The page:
Published Tuesday, 20 November 2012
Savita Halappanavar, who died after being refused an abortion in Galway. (© The Irish Times)
Mrs Halappanavar's husband Praveen had refused to cooperate with the inquiry unless the three doctors were axed - because they are employed by Galway University Hospital where his wife died.
He feared that would mean a conflict of interest could arise.
Health chiefs had previously called for an enquiry that would stand up to "the scrutiny of the world".
On Tuesday, the first day of the investigation, Taoiseach Enda Kenny confirmed the u-turn.
"The three doctors will not be part of the investigation and therefore different personnel who are competent, who are experienced, and who have no connection to Galway University Hospital, will be appointed," he said.
I would hope that Praveen Halappanavar will cooperate with the change to the investigation, which will be entirely independent. And I think it's very important that his cooperation would be forthcoming.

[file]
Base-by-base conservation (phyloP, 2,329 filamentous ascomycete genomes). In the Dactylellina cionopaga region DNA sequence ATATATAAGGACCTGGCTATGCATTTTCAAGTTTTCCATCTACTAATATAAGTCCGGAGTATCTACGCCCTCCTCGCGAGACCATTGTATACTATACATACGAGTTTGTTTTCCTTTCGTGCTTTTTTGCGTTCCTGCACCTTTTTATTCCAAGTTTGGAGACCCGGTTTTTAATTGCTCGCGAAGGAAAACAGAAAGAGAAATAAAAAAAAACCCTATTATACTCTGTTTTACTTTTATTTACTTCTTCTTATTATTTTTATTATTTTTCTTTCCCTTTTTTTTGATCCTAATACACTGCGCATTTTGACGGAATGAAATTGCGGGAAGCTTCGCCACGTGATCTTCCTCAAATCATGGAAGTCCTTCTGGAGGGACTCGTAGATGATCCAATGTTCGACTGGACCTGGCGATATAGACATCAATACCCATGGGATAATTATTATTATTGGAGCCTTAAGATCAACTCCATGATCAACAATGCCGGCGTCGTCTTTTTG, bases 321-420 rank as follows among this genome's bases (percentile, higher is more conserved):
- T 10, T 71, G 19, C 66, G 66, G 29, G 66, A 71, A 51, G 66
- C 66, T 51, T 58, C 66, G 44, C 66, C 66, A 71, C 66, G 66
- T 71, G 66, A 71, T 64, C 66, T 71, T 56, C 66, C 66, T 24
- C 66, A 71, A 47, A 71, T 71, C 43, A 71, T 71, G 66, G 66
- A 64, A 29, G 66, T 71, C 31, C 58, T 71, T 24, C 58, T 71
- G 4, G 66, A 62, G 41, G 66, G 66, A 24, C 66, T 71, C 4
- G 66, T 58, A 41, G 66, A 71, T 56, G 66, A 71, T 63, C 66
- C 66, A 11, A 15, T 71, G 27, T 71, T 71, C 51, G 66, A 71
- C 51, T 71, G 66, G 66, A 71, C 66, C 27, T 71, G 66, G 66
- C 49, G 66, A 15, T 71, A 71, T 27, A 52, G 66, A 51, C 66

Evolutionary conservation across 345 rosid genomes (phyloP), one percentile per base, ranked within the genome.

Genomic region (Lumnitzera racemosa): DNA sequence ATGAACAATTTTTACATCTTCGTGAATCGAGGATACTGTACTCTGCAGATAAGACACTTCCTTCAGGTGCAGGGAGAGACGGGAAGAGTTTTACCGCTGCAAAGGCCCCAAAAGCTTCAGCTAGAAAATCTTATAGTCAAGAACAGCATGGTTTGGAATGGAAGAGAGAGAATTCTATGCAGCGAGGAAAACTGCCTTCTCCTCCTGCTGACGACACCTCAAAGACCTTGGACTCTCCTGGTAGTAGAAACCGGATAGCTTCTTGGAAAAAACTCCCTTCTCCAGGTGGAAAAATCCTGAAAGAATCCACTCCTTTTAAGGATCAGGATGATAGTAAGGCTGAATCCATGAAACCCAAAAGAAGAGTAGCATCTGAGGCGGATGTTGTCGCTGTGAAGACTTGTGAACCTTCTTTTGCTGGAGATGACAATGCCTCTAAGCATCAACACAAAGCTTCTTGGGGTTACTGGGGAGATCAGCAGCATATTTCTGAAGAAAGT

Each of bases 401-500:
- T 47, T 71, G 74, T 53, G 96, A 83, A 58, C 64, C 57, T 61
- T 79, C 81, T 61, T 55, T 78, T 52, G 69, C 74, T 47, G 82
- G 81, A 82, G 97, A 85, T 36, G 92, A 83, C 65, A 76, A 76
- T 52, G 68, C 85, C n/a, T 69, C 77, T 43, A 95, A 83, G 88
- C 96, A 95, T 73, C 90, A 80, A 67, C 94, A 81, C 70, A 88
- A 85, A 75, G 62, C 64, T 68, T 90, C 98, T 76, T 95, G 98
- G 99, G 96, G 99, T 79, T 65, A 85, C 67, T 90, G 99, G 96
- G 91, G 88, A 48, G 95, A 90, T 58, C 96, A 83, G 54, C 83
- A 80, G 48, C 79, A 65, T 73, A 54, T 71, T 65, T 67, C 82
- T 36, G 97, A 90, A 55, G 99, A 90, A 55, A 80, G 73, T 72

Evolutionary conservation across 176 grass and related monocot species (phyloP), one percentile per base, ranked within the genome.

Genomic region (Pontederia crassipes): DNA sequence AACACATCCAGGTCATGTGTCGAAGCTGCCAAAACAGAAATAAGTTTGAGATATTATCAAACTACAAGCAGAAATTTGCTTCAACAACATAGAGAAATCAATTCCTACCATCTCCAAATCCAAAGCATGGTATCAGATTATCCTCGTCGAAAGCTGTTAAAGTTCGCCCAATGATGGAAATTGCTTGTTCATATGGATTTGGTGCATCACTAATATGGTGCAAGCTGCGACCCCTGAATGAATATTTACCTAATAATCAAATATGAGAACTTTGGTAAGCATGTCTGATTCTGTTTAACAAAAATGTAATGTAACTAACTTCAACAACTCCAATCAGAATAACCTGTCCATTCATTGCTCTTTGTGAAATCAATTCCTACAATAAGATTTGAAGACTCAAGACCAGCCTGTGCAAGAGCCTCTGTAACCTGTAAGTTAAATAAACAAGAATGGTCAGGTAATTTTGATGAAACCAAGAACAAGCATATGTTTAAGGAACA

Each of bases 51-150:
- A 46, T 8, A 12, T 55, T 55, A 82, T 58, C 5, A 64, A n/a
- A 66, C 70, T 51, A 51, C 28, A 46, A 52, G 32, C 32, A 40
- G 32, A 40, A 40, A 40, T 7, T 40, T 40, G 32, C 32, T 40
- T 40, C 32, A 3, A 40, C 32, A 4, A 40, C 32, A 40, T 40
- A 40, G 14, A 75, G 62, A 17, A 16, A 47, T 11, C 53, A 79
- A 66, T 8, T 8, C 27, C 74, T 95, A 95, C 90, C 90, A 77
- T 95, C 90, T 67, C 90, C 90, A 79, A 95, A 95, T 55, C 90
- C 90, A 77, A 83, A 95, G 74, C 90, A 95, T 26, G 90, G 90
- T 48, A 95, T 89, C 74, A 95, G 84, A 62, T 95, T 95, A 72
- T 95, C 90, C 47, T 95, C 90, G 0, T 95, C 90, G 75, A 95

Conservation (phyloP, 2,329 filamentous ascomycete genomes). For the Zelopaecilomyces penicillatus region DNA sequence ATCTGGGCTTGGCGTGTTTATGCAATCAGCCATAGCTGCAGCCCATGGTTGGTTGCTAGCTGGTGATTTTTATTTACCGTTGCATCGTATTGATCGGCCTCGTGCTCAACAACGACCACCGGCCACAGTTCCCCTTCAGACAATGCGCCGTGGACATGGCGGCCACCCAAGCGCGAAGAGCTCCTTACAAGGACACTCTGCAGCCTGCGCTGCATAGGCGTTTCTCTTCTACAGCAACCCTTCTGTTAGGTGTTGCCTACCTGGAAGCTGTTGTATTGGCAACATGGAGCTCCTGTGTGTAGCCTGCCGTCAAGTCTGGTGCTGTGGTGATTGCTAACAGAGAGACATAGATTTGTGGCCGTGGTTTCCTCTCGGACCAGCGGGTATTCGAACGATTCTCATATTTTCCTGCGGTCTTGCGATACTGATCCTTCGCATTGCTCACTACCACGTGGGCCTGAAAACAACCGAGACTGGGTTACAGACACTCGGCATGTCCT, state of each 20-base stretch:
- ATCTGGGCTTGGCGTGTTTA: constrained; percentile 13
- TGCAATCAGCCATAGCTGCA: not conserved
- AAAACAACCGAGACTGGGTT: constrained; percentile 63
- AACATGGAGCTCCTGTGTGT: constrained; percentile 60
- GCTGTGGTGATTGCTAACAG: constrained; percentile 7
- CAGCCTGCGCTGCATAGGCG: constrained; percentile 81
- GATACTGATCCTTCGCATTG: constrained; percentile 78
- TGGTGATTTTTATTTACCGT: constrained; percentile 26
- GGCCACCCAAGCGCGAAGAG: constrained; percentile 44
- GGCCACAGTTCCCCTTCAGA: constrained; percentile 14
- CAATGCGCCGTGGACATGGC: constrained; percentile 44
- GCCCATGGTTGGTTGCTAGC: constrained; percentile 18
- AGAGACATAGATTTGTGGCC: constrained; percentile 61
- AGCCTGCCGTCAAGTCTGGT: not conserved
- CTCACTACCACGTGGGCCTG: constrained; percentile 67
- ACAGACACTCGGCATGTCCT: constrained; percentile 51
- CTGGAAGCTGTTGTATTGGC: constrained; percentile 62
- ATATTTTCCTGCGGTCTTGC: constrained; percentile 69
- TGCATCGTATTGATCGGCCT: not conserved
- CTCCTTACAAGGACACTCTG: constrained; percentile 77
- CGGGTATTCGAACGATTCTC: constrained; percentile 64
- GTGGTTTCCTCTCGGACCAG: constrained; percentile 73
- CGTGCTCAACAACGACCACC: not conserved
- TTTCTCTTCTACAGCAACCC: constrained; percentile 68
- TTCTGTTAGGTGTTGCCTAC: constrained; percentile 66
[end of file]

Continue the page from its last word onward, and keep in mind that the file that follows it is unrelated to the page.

Taoiseach Enda Kenny
Mr Halappanavar has claimed that his wife was refused an abortion because her baby's heartbeat was present - despite the fact she was miscarrying and the child would not have survived.
She was 17 weeks pregnant with her first baby when she died on 28 October.
Her husband has called for an independent inquiry, instead of a review.
A human rights watchdog, the Irish Council for Civil Liberties, has backed his calls.
"According to the European Court of Human Rights, in order to be effective, an official investigation must ensure that the persons responsible for and carrying out that investigation are completely independent from those implicated in the events," ICCL director Mark Kelly said.
"The proposed inclusion in the inquiry team of three medical consultants from the hospital in which Mr Halappanavar's wife died manifestly fails to meet this requirement."
He added that Professor Sir Sabaratnam Arulkumaran, the head of the inquiry team, had reportedly suggested that the main reason to have internal people involved was to "find out about their standard practice".